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PostPosted: 18 Mar 2003, 19:59 
I am looking to buy a planer/thicknesser to use in my home workshop.

I want to use it to square off and size boards up prior to gluing to make timberboard for larger projects such as tables, bedroom furniture etc.

I dont want to spend a fortune (i.e. No more than £600 but pref. less than £400).

I am happy to go for a portable thicknesser / planer such as the Rexon which is available from ScrewFix or the Performance Power Pro from B&Q but I dont know if either will be good enough to do what I want. Should I spend more money and go for the Kity 439 or Record RSPT 260?

I'm not fussed about speed, as long as the finished result is good quality. The size and noise output of the thing doesn't matter, I've got plenty of space. Any advice would be gratefully recieved.


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PostPosted: 18 Mar 2003, 21:12 
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Nick (Known as Norm Fan) had revied his Schppach HSM260 planer and thicknesser. You will find this under the review section of this site. He sounds very pleased.

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PostPosted: 18 Mar 2003, 21:33 
You could look at the ones from Axminster too, but the Rexon looks good value. I'm also looking at the Delta 2260 from Rutlands.

I would avoid NuTools NPJ130 - I'm on the verge of scrapping mine - see another thread for details


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PostPosted: 18 Mar 2003, 22:51 
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Hi,

I have bought the Axminster Perform CCNPT Planer Thicknesser, I am very pleased with it. :D
I will write a review for the site when I get time, but here are a few comments on why I bought that one and my views on it.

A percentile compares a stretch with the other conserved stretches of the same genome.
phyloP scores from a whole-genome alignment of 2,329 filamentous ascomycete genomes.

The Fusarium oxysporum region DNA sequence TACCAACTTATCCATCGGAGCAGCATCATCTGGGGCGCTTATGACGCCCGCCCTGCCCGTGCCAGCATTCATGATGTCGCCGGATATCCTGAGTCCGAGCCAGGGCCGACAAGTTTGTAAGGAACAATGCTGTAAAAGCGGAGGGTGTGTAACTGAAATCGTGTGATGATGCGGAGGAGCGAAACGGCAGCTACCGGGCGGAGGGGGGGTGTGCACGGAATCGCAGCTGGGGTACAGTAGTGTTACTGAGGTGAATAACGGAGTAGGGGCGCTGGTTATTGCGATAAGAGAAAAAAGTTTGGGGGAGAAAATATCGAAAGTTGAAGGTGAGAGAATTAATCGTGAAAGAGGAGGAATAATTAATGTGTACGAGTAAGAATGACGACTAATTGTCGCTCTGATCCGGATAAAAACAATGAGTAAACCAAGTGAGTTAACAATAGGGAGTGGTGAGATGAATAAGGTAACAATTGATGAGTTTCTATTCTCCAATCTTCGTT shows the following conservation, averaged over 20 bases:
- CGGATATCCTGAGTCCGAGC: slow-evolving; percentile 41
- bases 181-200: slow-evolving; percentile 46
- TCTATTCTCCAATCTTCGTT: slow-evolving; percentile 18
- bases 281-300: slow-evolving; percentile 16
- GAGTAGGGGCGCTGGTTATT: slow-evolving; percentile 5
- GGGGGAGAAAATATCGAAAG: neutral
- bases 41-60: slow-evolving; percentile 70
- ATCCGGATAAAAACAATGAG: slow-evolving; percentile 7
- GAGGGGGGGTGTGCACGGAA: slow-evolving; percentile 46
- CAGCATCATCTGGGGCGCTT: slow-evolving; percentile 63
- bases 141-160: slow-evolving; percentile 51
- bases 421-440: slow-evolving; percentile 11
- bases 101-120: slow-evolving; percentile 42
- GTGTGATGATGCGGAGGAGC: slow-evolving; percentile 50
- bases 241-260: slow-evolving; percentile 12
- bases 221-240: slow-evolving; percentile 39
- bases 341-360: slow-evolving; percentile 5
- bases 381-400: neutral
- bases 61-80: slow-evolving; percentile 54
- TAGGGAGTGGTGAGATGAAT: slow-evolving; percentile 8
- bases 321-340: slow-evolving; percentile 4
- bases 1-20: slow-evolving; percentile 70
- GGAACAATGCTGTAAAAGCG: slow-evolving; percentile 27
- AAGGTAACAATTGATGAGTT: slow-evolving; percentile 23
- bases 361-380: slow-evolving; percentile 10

I looked at the Record Power RSPT260, from looking at the pictures on the web, in a number of catalogues and magazines the two machines look to be made in the same factory with a different blades and a different colour paint job. :?

The thing that changed my mind was the documentation, there are comments on the Record Power forums about being sent manuals that where unreadable copies of copies, on the Axminster site you can down load the manual as a PDF file. In fact the manual that comes with the machine is pants. :cry: The Axminster guy I spoke to on the phone said that the company thought the manual supplied by the factory was so bad they had paid for a new one to be written and that was the PDF I had down loaded. :lol:

You need a dust/chip collector if you have one of this type of machine, it is not usable without one in my opinion. The guarding that is required to meet the safety regs stops the machine from being self clearing. I have a Nutool 1hp dust collector that works OK, but the hose will block if you take big cuts on wide timber. Its the sheer volume of long shavings that catch in the guard (to stop bits of 2*1 hitting the impeller) that are the problem. When the dust collection fails the shavings tend to go round again in the cutter block and impact on the timber, they go through the outfeed roller and are crushed into the timber, this leave a busied look. :evil: My long-term solution is a cyclone dust collector, (half built). :roll:

The other thing is space. I am lucky, I have a large workshop, but I still need to move things about to allow room for different tasks. The machine is 70Kg, you need the wheels if you need to move it.